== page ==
For a happier, healthier you join My Health & Wellbeing for unlimited free access.

Get Started

January issue on sale now


Are you a wellness warrior?

Vote today
Exclusive Xmas trial offer not to miss!

Exclusive Xmas trial offer not to miss!

Claim yours

Why You Should Strive to be Content, Not Happy

4 MIN READ • 4th December 2022

Stop waiting for something to happen and make today the day you embrace joy

Have you pressed pause on happiness? We’re all guilty of it – letting things get in the way of moments of pleasure by focusing on what we’re waiting to achieve. Perhaps you think you’ll be happier when you earn more money or lose weight, or you’re waiting for a big event to take place before you concentrate on what you think will make you happy. But, while having goals and looking ahead is beneficial, the problem comes when this mindset stops us enjoying moments of joy that can be found in today.

Happiness isn’t a resource that you can run out of, after all – you don’t only have a certain amount available to you in your lifetime. So, why is it that we so often place caveats on it? For Francesca Gamble, a life and wellbeing coach and the co-host of the podcast Becoming More Human, part of the problem comes from our skewed view of happiness. “For many, reaching a state of happiness now feels like a job we have to add to our to-do list so we don’t forget it. But it’s beginning to feel like a job we may never get to tick off,” she says. “In my opinion, the word happiness is becoming overused and misrepresented in our minds. Why? Because our moral compass which defines our own state of happiness has been knocked off track due to our fast-paced modern-day living and the influx of social media. We simply want more – more stuff around us to make up for the lack of happiness inside us.

“To begin to flip this social construct around, I like to ask my clients how they can become more content in life rather than how they can become happier,” she adds. “Striving to be content rather than happy allows a shift in your mind and body to focus on the present moment and the internal self, rather than the material goods around us which we believe make us happy.”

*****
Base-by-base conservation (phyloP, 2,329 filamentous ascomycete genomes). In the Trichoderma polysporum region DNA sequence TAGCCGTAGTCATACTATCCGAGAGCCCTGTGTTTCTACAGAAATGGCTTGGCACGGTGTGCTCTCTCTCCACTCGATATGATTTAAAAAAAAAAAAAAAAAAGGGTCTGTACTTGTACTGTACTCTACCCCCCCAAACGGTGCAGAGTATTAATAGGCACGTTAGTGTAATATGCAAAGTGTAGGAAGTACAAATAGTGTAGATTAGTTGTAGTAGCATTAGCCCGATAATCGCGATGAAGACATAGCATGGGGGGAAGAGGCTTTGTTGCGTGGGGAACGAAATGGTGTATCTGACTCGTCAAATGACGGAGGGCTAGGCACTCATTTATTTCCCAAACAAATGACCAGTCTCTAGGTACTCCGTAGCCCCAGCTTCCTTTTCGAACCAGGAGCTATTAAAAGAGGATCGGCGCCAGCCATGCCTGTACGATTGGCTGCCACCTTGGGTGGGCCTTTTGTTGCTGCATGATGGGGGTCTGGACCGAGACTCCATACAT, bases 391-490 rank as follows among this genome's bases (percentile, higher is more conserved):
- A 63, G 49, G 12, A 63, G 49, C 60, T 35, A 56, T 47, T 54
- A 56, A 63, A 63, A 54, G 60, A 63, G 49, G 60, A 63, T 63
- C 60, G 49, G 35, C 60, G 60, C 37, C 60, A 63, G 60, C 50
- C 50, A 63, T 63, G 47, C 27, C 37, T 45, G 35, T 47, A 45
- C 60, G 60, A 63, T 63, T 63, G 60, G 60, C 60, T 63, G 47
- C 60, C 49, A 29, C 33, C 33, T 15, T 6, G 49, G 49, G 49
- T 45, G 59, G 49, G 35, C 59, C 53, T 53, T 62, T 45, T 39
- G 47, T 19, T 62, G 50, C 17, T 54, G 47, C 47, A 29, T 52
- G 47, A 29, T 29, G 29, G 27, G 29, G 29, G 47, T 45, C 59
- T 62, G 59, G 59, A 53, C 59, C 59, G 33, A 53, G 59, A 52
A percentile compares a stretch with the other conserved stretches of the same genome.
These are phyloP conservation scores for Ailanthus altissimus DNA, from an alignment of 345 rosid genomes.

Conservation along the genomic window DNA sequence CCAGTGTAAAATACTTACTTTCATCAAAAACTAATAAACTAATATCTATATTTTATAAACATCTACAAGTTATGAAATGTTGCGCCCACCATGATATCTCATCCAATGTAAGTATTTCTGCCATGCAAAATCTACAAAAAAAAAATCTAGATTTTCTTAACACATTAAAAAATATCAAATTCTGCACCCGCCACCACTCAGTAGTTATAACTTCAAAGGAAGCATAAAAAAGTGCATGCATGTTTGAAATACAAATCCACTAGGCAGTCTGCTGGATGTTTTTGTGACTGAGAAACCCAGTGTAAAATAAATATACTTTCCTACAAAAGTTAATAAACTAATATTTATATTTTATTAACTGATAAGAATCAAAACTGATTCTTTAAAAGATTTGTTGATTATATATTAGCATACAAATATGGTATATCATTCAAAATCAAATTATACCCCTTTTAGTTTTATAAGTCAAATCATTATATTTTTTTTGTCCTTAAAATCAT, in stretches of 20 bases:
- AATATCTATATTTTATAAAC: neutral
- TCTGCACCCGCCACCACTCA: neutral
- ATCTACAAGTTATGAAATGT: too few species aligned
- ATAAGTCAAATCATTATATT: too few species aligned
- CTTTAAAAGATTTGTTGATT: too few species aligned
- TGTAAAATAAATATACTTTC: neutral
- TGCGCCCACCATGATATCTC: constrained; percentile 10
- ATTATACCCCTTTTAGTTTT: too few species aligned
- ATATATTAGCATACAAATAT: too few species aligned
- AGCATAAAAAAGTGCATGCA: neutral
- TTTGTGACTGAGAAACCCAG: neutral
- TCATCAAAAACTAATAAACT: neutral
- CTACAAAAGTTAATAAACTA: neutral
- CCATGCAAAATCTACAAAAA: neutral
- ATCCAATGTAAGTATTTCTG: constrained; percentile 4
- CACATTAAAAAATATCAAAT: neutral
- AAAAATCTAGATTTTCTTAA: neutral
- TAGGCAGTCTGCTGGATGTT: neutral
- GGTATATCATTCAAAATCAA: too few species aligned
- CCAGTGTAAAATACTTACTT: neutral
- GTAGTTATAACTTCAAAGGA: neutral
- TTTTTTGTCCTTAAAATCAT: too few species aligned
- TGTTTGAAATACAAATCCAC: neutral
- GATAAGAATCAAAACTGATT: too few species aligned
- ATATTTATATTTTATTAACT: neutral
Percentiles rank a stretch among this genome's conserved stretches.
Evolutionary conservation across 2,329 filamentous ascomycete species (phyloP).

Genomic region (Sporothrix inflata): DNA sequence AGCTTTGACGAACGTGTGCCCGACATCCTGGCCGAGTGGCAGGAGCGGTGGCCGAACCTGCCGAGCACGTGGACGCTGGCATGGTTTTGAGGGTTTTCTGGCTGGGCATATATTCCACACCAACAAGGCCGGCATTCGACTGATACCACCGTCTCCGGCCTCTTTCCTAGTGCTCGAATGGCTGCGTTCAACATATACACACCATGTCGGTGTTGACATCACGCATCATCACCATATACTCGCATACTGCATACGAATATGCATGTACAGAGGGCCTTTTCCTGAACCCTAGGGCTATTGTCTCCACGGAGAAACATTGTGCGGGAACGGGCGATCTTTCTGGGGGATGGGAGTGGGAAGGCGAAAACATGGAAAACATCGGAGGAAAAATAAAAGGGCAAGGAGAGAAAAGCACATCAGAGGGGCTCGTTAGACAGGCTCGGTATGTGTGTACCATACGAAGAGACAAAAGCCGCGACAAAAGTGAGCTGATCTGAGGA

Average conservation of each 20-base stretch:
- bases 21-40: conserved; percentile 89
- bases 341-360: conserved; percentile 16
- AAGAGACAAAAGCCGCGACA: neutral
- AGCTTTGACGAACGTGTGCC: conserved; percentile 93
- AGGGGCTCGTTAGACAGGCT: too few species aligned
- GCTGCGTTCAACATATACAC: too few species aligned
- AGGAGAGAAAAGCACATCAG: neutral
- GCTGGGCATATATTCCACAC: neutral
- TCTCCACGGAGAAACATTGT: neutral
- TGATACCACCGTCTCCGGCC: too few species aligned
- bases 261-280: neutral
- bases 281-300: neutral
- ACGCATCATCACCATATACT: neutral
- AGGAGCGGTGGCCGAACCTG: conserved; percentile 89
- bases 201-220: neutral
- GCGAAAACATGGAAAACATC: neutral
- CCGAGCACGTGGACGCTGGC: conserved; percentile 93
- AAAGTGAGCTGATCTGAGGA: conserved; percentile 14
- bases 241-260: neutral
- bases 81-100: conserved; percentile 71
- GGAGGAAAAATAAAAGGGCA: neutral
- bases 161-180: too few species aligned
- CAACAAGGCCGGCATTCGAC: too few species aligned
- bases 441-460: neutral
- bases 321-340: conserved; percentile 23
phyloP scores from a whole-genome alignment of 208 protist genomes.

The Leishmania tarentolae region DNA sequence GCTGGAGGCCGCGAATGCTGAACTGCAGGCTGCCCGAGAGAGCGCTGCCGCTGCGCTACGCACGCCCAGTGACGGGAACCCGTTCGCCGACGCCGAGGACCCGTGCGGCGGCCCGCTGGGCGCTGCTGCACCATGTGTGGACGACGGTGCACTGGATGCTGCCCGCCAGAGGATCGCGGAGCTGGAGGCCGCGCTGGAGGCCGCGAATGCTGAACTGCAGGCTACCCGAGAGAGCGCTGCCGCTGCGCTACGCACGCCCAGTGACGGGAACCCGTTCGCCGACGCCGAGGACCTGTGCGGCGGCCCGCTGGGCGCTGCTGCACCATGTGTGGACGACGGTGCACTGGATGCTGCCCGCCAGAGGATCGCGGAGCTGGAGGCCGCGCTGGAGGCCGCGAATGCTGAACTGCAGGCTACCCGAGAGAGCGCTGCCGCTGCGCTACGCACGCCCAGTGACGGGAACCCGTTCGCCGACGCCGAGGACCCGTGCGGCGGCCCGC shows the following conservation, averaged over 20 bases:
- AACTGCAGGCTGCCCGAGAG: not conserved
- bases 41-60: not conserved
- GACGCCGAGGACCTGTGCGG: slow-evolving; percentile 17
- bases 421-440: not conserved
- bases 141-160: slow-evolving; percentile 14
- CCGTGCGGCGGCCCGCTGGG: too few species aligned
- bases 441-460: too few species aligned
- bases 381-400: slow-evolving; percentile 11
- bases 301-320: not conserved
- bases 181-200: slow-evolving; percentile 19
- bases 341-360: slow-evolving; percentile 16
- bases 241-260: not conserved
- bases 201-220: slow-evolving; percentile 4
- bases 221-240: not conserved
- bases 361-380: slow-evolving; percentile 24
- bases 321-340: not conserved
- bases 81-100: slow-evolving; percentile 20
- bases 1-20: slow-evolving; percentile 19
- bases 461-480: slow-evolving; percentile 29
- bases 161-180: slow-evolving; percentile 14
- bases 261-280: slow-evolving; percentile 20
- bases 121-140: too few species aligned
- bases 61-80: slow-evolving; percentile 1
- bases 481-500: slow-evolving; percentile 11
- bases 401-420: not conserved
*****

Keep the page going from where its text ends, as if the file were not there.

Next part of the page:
Alison Callan, an accredited clarity and success coach and mindfulness consultant (, agrees that our view of happiness needs to be re-assessed – especially when setting targets for ourselves. In her view, it’s important to remember that it isn’t just the achievement of certain goals that can bring us joy.

“Goal setting does create bursts of adrenalin, motivation and satisfaction in relation to sticking on course or even reaching an aim,” she says, adding that there are certainly benefits that can be had from setting yourself targets. “However, happiness shouldn’t be seen as intrinsically connected to goal setting. Happiness is a state of being and available to us at all times, and therefore it’s not exclusively felt on achievement of a goal.”

Of course, there can be other things at play here, too. The act of continuously striving towards unachievable goals could be a sign that you don’t think you deserve happiness, or constantly waiting for the ‘perfect moment’ to do something could be the result of a lack of self-confidence or a sense of overwhelming fear. And there’s also the fact that as women, we’re often guilty of putting our own happiness on hold and prioritising that of others instead.

“A lot of women identify as care givers, natural nurturers and over achievers, so instinctively they’re predisposed to experience happiness by creating the opportunities for others to be happy first,” Alison says.

In these situations, she says it’s worth remembering how much your own happiness can impact others. “If we can see our own happiness being of value and helping others that can bring us extreme joy,” she says. “Be open to seeing the ripple you start that creates a wave, and watch how your relationships thrive as a result of your own joy.”